FRANKFURT, Germany — Central banks in the United States and Europe say they’ve done their part to help the economy for now. The European Central Bank on Thursday decided to leave it stimulus programs unchanged as its new president highlighted signs that the economy has steadied after a period of weaker growth.
ECB head Christine Lagarde said that recent economic indicators are “weak overall” but “point to some stabilizing in the slowdown of of economic growth.”
The decision to keep interest rates low followed a similar move this week by the U.S. Federal Reserve, where officials indicated they expect no change through 2020.
The ECB enacted a stimulus package as recently as September, when it cut a key rate and launched a bond-buying program that pumps newly created money into the economy. Lagarde said that package, decided before she took over from Mario Draghi on Nov.1, would continue to support the economy with easier borrowing terms for companies.
Doubts have grown among some economists about how much good more central bank stimulus can do to support developed economies.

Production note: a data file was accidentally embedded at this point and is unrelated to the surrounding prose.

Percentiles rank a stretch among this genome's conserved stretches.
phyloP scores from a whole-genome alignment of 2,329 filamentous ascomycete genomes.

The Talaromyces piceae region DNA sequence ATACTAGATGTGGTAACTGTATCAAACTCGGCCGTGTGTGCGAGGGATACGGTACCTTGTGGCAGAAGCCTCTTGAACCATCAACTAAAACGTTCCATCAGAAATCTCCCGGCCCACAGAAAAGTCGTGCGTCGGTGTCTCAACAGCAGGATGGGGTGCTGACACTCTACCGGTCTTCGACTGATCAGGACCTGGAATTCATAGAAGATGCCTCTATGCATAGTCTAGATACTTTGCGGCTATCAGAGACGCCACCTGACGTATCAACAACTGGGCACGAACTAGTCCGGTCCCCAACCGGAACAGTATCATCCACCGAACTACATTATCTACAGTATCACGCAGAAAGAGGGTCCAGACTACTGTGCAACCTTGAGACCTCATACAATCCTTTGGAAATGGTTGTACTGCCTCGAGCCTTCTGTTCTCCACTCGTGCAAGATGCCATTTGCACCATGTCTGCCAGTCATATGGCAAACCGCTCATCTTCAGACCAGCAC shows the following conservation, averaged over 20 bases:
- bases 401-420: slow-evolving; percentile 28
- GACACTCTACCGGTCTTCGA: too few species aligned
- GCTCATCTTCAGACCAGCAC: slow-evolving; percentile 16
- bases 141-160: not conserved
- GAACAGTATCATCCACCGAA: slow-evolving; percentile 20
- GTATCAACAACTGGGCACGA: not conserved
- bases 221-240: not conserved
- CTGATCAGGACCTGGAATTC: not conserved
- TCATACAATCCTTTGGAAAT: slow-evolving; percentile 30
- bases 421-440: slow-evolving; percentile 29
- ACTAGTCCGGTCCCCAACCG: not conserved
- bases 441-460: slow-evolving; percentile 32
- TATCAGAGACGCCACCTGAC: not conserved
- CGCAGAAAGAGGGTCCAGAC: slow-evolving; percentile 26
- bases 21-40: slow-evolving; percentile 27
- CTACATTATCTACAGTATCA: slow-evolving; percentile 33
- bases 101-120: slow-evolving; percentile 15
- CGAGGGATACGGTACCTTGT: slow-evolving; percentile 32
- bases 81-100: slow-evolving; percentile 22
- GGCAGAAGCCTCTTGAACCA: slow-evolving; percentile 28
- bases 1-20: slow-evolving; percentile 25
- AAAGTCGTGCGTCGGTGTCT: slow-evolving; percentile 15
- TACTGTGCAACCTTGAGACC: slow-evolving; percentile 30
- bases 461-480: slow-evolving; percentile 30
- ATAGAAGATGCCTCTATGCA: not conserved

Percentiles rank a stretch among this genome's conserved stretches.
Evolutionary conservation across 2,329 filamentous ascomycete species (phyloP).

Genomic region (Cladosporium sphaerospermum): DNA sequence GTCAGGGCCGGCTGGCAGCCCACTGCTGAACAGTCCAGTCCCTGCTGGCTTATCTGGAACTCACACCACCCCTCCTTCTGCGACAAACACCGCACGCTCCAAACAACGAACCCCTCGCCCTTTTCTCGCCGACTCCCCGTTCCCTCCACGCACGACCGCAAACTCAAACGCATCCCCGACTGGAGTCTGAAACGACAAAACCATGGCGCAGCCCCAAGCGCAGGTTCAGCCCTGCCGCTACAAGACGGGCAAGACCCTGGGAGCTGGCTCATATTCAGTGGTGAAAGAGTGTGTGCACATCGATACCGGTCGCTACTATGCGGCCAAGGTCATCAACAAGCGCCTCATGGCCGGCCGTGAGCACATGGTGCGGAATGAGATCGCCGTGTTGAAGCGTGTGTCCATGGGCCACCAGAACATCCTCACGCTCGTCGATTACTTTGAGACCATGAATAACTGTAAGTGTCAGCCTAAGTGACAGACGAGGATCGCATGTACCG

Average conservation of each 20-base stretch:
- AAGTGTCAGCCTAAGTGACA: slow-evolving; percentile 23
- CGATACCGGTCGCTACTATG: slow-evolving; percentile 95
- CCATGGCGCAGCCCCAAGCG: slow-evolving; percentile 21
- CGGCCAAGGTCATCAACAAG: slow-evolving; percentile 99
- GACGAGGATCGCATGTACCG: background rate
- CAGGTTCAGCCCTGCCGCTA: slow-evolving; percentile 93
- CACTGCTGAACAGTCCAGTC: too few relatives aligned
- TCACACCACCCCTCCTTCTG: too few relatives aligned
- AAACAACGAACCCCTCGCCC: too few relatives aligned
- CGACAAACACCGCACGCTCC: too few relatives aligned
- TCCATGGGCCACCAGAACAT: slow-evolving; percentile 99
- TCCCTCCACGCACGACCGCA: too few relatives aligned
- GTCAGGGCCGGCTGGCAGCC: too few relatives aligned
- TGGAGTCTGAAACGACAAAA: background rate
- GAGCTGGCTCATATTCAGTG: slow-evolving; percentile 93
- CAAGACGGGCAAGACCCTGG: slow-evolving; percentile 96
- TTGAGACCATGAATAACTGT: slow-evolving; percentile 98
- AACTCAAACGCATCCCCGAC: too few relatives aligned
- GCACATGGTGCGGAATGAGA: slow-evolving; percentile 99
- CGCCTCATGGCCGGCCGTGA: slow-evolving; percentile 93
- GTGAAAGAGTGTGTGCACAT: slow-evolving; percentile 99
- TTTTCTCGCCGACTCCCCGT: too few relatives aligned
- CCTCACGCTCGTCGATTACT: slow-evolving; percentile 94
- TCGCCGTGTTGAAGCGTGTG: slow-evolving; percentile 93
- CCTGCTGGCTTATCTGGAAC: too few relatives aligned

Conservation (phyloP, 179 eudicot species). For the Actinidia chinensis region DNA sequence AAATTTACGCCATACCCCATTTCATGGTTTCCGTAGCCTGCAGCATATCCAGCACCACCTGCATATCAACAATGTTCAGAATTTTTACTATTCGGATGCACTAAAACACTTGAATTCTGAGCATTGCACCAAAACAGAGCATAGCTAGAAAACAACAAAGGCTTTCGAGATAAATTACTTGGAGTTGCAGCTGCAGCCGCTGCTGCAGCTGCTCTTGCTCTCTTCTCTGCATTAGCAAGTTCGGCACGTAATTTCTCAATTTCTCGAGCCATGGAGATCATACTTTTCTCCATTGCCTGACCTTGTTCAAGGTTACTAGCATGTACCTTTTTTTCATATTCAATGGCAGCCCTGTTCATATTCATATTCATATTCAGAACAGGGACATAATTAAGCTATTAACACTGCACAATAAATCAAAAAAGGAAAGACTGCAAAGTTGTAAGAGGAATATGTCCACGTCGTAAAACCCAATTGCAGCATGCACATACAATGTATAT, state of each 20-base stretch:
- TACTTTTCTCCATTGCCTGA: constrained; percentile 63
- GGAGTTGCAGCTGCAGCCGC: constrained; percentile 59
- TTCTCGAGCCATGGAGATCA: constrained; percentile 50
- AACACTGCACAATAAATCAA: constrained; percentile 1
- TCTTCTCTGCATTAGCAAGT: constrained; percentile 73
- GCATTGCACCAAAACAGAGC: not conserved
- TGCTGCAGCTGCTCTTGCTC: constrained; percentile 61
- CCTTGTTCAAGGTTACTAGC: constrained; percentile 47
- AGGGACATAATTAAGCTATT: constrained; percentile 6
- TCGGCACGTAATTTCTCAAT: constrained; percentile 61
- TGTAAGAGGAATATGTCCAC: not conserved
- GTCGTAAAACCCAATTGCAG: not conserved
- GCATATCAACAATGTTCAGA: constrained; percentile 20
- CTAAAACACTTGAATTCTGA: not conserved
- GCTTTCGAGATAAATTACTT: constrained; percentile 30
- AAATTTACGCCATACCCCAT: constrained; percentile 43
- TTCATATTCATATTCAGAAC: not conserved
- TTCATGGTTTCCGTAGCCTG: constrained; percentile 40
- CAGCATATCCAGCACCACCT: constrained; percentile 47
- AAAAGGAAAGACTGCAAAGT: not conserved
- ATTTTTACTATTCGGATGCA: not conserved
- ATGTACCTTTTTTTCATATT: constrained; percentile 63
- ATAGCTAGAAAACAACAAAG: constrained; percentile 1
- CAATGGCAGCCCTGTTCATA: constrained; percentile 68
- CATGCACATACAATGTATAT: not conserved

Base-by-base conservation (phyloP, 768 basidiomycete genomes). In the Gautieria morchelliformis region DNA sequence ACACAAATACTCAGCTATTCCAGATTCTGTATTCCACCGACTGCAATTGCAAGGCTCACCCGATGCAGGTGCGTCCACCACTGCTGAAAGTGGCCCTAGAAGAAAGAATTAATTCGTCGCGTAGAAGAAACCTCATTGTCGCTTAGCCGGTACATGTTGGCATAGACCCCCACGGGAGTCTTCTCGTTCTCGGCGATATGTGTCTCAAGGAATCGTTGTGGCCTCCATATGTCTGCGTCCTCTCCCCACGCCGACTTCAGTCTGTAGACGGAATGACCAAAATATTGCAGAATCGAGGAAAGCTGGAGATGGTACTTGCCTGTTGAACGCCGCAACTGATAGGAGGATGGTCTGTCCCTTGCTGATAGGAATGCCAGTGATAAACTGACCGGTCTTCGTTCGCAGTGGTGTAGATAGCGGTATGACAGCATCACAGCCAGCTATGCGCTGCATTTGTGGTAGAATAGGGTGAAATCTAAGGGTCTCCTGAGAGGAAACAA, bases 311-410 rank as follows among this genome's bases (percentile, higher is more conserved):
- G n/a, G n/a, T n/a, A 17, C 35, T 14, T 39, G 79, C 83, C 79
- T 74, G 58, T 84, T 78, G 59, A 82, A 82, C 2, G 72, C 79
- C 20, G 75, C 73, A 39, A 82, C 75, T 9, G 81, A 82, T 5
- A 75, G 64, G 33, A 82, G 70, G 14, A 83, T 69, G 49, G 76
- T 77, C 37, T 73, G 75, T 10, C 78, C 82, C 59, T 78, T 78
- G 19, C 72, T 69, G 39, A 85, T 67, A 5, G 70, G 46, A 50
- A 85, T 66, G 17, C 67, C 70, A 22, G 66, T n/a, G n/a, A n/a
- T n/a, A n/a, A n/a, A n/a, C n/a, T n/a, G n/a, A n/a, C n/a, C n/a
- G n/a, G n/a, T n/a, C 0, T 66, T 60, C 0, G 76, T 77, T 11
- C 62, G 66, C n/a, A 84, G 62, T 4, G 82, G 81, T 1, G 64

Interest is meanwhile focused on Lagarde, who presided over her first meeting as head of the institution that sets monetary policy for the 19 euro countries that use the euro and their 342 million people. She is well known from her previous jobs as head of the International Monetary Fund and as French finance minister but investors will want to see how she communicates and explains the complexities of monetary policy to markets and voters.
Other themes that were getting attention were Lagarde’s plans for a review of the bank’s monetary policy framework and how it defines price stability, the goal it is supposed to seek under the European Union treaty. There’s also been discussion of whether the ECB should do more to support financing of projects aimed at fighting environmental pollution and climate change.
Analysts are looking also for signs on how she will manage dissent on the ECB’s 25-member governing council. A minority criticized the measures enacted under predecessor Mario Draghi on Sept. 12.
Those included a cut in the deposit rate to minus 0.5% from minus 0.4%. The rate is charged on excess cash left at the central bank overnight by commercial banks, so the negative rate is in effect a penalty that aims to push banks to lend the money to companies. The bank also started 20 billion euros ($22 billion) in monthly purchases of government and corporate bonds.